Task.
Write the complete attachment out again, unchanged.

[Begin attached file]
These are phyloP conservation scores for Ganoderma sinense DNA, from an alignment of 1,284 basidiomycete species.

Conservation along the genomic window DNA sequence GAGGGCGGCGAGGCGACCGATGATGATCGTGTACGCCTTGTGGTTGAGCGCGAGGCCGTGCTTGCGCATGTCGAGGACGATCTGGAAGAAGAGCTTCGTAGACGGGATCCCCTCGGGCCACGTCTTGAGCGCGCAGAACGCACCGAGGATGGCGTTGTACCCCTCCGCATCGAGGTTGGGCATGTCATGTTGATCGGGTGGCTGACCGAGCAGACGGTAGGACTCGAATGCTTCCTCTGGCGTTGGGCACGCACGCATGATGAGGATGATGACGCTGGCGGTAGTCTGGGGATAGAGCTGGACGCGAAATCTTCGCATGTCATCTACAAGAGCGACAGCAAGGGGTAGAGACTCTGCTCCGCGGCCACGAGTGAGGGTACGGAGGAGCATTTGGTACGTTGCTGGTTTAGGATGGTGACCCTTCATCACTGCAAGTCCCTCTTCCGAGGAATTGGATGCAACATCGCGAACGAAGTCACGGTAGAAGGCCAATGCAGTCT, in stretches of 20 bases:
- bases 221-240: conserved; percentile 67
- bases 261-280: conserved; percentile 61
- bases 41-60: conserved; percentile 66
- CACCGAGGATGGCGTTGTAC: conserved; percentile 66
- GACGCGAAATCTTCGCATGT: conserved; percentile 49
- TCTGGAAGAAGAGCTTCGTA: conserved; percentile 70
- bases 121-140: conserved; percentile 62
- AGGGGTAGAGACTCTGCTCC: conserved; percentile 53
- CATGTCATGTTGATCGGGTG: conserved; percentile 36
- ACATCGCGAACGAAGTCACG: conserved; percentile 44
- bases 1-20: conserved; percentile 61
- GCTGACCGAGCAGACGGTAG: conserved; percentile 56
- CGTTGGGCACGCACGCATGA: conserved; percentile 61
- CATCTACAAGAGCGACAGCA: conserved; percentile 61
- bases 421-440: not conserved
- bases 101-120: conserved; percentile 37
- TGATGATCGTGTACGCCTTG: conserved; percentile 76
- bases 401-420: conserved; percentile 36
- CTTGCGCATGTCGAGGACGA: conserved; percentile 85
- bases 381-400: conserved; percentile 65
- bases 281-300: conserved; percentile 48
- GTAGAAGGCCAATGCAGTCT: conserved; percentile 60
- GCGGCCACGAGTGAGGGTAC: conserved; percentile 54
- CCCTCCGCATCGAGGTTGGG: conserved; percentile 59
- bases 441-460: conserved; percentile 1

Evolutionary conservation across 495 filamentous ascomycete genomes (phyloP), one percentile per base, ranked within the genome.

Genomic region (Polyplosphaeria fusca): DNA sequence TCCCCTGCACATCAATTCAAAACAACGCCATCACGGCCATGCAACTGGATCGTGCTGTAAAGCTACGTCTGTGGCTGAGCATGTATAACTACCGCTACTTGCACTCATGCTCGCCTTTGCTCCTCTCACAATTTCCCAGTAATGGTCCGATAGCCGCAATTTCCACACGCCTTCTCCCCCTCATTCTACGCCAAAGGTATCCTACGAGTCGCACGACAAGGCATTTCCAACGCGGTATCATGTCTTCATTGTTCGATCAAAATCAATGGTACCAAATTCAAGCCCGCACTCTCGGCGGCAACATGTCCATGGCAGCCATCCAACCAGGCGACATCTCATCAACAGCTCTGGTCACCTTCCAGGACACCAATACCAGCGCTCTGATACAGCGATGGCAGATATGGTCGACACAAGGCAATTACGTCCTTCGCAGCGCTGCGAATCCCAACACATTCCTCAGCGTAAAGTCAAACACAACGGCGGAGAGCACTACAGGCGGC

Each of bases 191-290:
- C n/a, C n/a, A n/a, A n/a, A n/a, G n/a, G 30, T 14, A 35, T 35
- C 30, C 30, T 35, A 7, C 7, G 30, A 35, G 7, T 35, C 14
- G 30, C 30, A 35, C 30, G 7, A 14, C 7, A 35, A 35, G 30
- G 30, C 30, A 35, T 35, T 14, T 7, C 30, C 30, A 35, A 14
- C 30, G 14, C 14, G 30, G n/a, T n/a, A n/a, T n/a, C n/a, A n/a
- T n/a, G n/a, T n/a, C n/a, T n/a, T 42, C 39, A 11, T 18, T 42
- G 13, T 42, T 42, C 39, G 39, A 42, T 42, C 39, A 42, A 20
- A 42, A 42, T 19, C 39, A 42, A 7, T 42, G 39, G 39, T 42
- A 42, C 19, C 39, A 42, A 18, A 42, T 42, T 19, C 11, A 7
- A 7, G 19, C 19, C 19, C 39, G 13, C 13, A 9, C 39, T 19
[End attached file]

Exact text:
These are phyloP conservation scores for Ganoderma sinense DNA, from an alignment of 1,284 basidiomycete species.

Conservation along the genomic window DNA sequence GAGGGCGGCGAGGCGACCGATGATGATCGTGTACGCCTTGTGGTTGAGCGCGAGGCCGTGCTTGCGCATGTCGAGGACGATCTGGAAGAAGAGCTTCGTAGACGGGATCCCCTCGGGCCACGTCTTGAGCGCGCAGAACGCACCGAGGATGGCGTTGTACCCCTCCGCATCGAGGTTGGGCATGTCATGTTGATCGGGTGGCTGACCGAGCAGACGGTAGGACTCGAATGCTTCCTCTGGCGTTGGGCACGCACGCATGATGAGGATGATGACGCTGGCGGTAGTCTGGGGATAGAGCTGGACGCGAAATCTTCGCATGTCATCTACAAGAGCGACAGCAAGGGGTAGAGACTCTGCTCCGCGGCCACGAGTGAGGGTACGGAGGAGCATTTGGTACGTTGCTGGTTTAGGATGGTGACCCTTCATCACTGCAAGTCCCTCTTCCGAGGAATTGGATGCAACATCGCGAACGAAGTCACGGTAGAAGGCCAATGCAGTCT, in stretches of 20 bases:
- bases 221-240: conserved; percentile 67
- bases 261-280: conserved; percentile 61
- bases 41-60: conserved; percentile 66
- CACCGAGGATGGCGTTGTAC: conserved; percentile 66
- GACGCGAAATCTTCGCATGT: conserved; percentile 49
- TCTGGAAGAAGAGCTTCGTA: conserved; percentile 70
- bases 121-140: conserved; percentile 62
- AGGGGTAGAGACTCTGCTCC: conserved; percentile 53
- CATGTCATGTTGATCGGGTG: conserved; percentile 36
- ACATCGCGAACGAAGTCACG: conserved; percentile 44
- bases 1-20: conserved; percentile 61
- GCTGACCGAGCAGACGGTAG: conserved; percentile 56
- CGTTGGGCACGCACGCATGA: conserved; percentile 61
- CATCTACAAGAGCGACAGCA: conserved; percentile 61
- bases 421-440: not conserved
- bases 101-120: conserved; percentile 37
- TGATGATCGTGTACGCCTTG: conserved; percentile 76
- bases 401-420: conserved; percentile 36
- CTTGCGCATGTCGAGGACGA: conserved; percentile 85
- bases 381-400: conserved; percentile 65
- bases 281-300: conserved; percentile 48
- GTAGAAGGCCAATGCAGTCT: conserved; percentile 60
- GCGGCCACGAGTGAGGGTAC: conserved; percentile 54
- CCCTCCGCATCGAGGTTGGG: conserved; percentile 59
- bases 441-460: conserved; percentile 1

Evolutionary conservation across 495 filamentous ascomycete genomes (phyloP), one percentile per base, ranked within the genome.

Genomic region (Polyplosphaeria fusca): DNA sequence TCCCCTGCACATCAATTCAAAACAACGCCATCACGGCCATGCAACTGGATCGTGCTGTAAAGCTACGTCTGTGGCTGAGCATGTATAACTACCGCTACTTGCACTCATGCTCGCCTTTGCTCCTCTCACAATTTCCCAGTAATGGTCCGATAGCCGCAATTTCCACACGCCTTCTCCCCCTCATTCTACGCCAAAGGTATCCTACGAGTCGCACGACAAGGCATTTCCAACGCGGTATCATGTCTTCATTGTTCGATCAAAATCAATGGTACCAAATTCAAGCCCGCACTCTCGGCGGCAACATGTCCATGGCAGCCATCCAACCAGGCGACATCTCATCAACAGCTCTGGTCACCTTCCAGGACACCAATACCAGCGCTCTGATACAGCGATGGCAGATATGGTCGACACAAGGCAATTACGTCCTTCGCAGCGCTGCGAATCCCAACACATTCCTCAGCGTAAAGTCAAACACAACGGCGGAGAGCACTACAGGCGGC

Each of bases 191-290:
- C n/a, C n/a, A n/a, A n/a, A n/a, G n/a, G 30, T 14, A 35, T 35
- C 30, C 30, T 35, A 7, C 7, G 30, A 35, G 7, T 35, C 14
- G 30, C 30, A 35, C 30, G 7, A 14, C 7, A 35, A 35, G 30
- G 30, C 30, A 35, T 35, T 14, T 7, C 30, C 30, A 35, A 14
- C 30, G 14, C 14, G 30, G n/a, T n/a, A n/a, T n/a, C n/a, A n/a
- T n/a, G n/a, T n/a, C n/a, T n/a, T 42, C 39, A 11, T 18, T 42
- G 13, T 42, T 42, C 39, G 39, A 42, T 42, C 39, A 42, A 20
- A 42, A 42, T 19, C 39, A 42, A 7, T 42, G 39, G 39, T 42
- A 42, C 19, C 39, A 42, A 18, A 42, T 42, T 19, C 11, A 7
- A 7, G 19, C 19, C 19, C 39, G 13, C 13, A 9, C 39, T 19